• The futuristic (and often confusing) terminology used to denote distances, measuring, and time in the original series has been replaced with understandable terminology. For instance, "year" was replaced with "yahren" in the original.
    • The ship designs, save for some revisions to the Mk. II Viper and Galactica and a few noteworthy background ships (such as the Gemenon Traveler and the Botanical Cruiser), have been redone.
    • The Quorum of Twelve is not mentioned in the miniseries, and is apparently supplemented by a government body similar to the United States executive branch. There is a president, vice president, and secretaries. The Quorum does not make an appearance until episode 1.11 (TRS: "Colonial Day").
    • Instead of the other-worldly, Egyptian-esque clothing and city designs (i.e. pyramids) seen in the original, the clothing and cities are more contemporary in design and function.
  • The relationships and characters from the original have been changed as well.
    • Boomer, who was played as a male character by Herb Jefferson Jr. in the original, is now the call-sign of a female Lieutenant Sharon Valerii (Grace Park).
    • Starbuck, who was played as a male character by Dirk Benedict in the original, is now the call-sign of a female Lieutenant Kara Thrace (Katee Sackhoff)
    • "Adama", "Tigh", and "Baltar" are now surnames.
    • The character of Adama, potrayed by Lorne Greene in the original, now is known as William "Husker" Adama (Edward James Olmos). He is a man about to retire, is estranged from his son Lee. Adama's beliefs are far more secular than his TOS counterpart.
    • Apollo, portrayed by Original Series star and continuation activist Richard Hatch, is the call sign of Lee Adama (Jamie Bamber). He is a flawed character who is estranged from his father, believing him to be ultimately responsible for the death of Zak Adama, and is questioning his life's choices.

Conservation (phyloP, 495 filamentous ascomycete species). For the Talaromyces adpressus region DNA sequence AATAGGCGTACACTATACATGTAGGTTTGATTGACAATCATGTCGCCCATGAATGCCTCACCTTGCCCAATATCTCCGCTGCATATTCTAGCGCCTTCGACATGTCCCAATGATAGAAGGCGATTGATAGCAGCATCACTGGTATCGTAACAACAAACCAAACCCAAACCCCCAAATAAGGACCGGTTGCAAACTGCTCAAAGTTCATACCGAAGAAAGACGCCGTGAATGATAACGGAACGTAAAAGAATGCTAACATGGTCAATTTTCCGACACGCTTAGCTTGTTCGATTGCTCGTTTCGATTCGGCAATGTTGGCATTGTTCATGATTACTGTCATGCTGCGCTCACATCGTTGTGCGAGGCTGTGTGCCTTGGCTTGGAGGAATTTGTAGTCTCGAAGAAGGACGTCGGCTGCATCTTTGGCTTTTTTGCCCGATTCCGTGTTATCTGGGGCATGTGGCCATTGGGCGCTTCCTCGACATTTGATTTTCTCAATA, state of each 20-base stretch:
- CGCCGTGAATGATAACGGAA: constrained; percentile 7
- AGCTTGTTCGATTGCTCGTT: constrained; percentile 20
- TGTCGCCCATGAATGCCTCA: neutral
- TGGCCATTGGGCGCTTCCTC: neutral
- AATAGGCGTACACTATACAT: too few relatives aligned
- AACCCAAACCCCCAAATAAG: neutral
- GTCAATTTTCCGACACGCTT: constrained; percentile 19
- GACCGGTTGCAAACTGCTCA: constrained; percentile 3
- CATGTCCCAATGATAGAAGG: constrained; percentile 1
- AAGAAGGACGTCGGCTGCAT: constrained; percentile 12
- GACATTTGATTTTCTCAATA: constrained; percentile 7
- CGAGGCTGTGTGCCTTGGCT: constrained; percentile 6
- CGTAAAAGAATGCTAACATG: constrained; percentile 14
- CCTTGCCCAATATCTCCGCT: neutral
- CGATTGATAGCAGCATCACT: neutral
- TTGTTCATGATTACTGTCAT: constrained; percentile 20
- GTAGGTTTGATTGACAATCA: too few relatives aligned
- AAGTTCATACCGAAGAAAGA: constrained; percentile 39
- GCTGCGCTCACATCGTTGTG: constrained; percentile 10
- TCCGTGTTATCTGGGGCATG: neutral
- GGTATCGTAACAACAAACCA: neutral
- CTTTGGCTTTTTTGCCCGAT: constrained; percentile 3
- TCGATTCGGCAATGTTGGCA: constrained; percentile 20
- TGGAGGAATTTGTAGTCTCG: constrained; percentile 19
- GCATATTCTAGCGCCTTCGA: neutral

• Baltar, who was willingly complicit in the destruction of the Colonies due to his thirst for power, is now a scientific genius named Gaius Baltar. Unlike the imposing, methodical and mischievous Baltar (portrayed by the late John Colicos), Gaius (James Callis) is a cowardly, narcissistic, egotistical man whose womanizing is his Achilles' heel. His betrayal of the human race was due mostly to his lust, or perhaps love, for a woman who turns out to be (unknowingly to him) a Cylon agent, whom he allowed unfettered access to the Colonial Defense Mainframe prior to the attacks. In the last minutes of last episode of the reimagined series, Daybreak, Part II, it was learned that he deliberately gave access to the Defense Mainframe to the Six agent knowing that she was working for "Employers", who he took to be of a corporate nature therefore being at least a willing participant in corporate espionage. Prior to this it was implied and/or inferred that he did it for the egotistic desire to demonstrate his trusted position in the Colonial defense establishment to his lover.
    • The character of Colonel Tigh, portrayed by Terry Carter, is now separated from his wife and seeing out the rest of his career from inside a bottle in the form of Colonel Saul Tigh (Michael Hogan) who hasn't seen military action in a long while.
  • The show has taken a more realistic turn. Realistic science, which was painfully absent in the original series, is applied in this series.
  • Certain models of Cylons appear human, right down to the blood -- it takes complex tests just to screen for these humanoid Cylons. This generates some very disturbing questions. For one, the Cylons have now managed to merge in with human society, making it easier to manipulate from within. This mirrors terrorist methods of infiltration and delivering destructive results to heavy population centers (à la suicide bombers). It also brings up interesting questions regarding cross-species mating: Can the human-form Cylons mate with their human creators? (Answer)

Plot and Character Analyses[edit]

Since plot and character are so intertwined, both will be covered here.

Armistice Station[edit]